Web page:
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Cosmetic Trends Emerging in BRIC Countries
Posted: October 14, 2009
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Perhaps the biggest dichotomy of all can be found in the department stores channel. The much-aligned stalwart of the American shopping mall has experienced a sharp decline in recent years, even before the economy began to falter. Shifting consumer patterns saw traffic move from the traditional mall to the strip mall and standalone stores, with specialty retailers offering a more intimate shopping experience, especially in the cosmetics and toiletries arena.
Suffering the cost of high overhead and expensive real estate, the number of department stores in the United States and Europe has dwindled steadily—some closing up shop in the United States and others consolidating in Europe. Despite the notorious contraction, the United States is the only market to actually see sales decline in the channel, losing less than 1% of share.
On the other side of the globe, however, department stores are blossoming, with shoppers in India and China discovering this decidedly Western concept. Economic expansion in both countries has spurred new interest in shopping center developments anchored by major department store retailers. With more than 5,000 doors in China and 150 in India, the channel has become synonymous with the shopping “experience.” Department store sales of cosmetics and toiletries are up by 21.3% in India, albeit from a small base, and just over 19% in China, the third largest market in the channel. Clearly, all is not lost for department store brands on a global scale.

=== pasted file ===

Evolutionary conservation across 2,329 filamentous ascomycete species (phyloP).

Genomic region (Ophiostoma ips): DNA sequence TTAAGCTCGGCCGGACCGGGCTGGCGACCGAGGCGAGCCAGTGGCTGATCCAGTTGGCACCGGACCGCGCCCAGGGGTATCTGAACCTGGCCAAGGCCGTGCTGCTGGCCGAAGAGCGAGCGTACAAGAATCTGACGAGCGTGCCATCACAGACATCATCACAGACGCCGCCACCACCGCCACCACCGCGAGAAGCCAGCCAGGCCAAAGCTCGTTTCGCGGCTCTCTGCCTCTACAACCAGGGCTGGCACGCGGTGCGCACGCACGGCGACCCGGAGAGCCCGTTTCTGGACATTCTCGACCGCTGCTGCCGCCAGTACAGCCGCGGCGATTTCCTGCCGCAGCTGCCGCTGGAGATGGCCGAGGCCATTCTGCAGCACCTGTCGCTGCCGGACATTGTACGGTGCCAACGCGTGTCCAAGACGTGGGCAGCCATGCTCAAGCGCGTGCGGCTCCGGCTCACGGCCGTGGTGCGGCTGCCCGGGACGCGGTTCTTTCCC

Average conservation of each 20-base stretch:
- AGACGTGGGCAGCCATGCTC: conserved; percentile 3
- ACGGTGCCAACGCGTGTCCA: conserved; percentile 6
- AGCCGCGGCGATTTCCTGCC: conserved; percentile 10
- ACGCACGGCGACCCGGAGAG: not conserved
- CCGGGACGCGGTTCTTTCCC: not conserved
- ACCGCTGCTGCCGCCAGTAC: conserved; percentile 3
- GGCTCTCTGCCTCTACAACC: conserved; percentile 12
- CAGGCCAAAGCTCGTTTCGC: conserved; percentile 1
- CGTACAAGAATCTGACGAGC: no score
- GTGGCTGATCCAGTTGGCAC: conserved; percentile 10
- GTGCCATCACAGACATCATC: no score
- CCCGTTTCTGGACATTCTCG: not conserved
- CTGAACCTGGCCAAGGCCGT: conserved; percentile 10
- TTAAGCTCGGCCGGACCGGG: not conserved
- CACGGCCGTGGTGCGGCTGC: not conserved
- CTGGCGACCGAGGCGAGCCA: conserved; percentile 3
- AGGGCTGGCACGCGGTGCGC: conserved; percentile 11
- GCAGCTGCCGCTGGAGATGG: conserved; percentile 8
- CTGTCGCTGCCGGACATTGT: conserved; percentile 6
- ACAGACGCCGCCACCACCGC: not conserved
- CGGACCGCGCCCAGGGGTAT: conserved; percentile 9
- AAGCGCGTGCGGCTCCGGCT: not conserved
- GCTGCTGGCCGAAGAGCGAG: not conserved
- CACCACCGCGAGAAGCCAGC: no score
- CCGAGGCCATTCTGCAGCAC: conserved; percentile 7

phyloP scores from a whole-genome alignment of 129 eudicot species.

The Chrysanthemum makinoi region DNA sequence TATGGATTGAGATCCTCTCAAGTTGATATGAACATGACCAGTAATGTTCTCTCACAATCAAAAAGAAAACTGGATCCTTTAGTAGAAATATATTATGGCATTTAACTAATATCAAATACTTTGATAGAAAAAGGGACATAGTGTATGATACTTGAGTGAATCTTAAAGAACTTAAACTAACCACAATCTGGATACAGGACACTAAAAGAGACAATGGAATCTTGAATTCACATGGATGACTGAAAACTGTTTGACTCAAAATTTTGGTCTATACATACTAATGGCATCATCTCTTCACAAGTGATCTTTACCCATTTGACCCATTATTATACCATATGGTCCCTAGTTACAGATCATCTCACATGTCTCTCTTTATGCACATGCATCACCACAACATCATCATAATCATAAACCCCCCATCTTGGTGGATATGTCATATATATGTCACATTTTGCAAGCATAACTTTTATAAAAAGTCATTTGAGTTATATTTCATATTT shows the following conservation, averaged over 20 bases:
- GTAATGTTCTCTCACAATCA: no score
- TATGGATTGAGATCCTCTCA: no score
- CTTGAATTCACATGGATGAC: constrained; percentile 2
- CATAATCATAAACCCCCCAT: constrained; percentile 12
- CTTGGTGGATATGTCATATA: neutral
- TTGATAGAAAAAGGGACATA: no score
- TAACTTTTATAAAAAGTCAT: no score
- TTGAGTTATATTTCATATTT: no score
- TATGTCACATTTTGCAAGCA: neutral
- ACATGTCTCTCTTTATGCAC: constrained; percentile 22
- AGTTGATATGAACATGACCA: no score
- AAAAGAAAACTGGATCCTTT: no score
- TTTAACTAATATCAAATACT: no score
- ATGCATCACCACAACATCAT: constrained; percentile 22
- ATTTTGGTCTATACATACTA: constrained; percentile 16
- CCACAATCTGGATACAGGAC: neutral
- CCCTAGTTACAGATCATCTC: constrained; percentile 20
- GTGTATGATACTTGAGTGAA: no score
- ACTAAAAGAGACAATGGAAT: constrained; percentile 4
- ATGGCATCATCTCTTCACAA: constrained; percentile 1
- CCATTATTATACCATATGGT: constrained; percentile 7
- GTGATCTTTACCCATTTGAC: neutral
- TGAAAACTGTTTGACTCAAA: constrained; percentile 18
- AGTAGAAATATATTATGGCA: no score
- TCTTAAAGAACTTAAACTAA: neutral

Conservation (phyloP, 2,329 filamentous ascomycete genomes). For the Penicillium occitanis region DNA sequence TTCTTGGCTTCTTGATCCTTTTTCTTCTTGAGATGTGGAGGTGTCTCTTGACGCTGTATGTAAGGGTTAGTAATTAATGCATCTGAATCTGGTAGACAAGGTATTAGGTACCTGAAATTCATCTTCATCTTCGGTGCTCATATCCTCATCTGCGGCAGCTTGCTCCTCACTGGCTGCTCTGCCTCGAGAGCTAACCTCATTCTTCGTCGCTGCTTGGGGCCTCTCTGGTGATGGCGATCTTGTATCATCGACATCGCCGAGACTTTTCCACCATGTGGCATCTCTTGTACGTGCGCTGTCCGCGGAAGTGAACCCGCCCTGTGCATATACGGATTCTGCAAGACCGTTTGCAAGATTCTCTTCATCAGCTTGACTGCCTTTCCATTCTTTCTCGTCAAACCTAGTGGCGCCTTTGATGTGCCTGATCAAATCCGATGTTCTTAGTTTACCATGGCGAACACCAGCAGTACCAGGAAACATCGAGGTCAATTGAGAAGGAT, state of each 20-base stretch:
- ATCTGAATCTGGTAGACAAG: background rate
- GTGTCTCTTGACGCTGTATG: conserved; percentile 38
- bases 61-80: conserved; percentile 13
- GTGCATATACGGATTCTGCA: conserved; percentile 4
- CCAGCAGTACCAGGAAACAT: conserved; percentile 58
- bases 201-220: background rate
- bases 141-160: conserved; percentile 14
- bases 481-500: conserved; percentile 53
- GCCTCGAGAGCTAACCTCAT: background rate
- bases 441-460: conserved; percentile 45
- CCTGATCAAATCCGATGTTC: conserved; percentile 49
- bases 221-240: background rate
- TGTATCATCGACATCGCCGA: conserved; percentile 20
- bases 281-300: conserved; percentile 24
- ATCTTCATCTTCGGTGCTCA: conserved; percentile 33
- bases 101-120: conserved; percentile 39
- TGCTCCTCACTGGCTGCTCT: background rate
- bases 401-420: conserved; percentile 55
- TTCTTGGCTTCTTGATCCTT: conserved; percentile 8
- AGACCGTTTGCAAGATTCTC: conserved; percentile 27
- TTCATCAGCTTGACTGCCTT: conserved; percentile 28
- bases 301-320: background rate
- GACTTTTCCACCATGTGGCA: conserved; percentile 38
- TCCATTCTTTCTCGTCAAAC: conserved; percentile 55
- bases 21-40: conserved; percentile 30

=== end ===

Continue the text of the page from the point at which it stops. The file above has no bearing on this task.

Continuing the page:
Market hot spots
The Chinese market stands out as the hands-down global growth leader for cosmetics and toiletries sales, with double-digit gains in every channel. However, key hot spots exist in each of the top 11 markets examined in this report. Double-digit growth in every channel in Brazil also provides new opportunities for marketers, even in the absence of an established department store channel. Food outlets command a strong presence here, particularly in rural areas where there are few other options for consumers.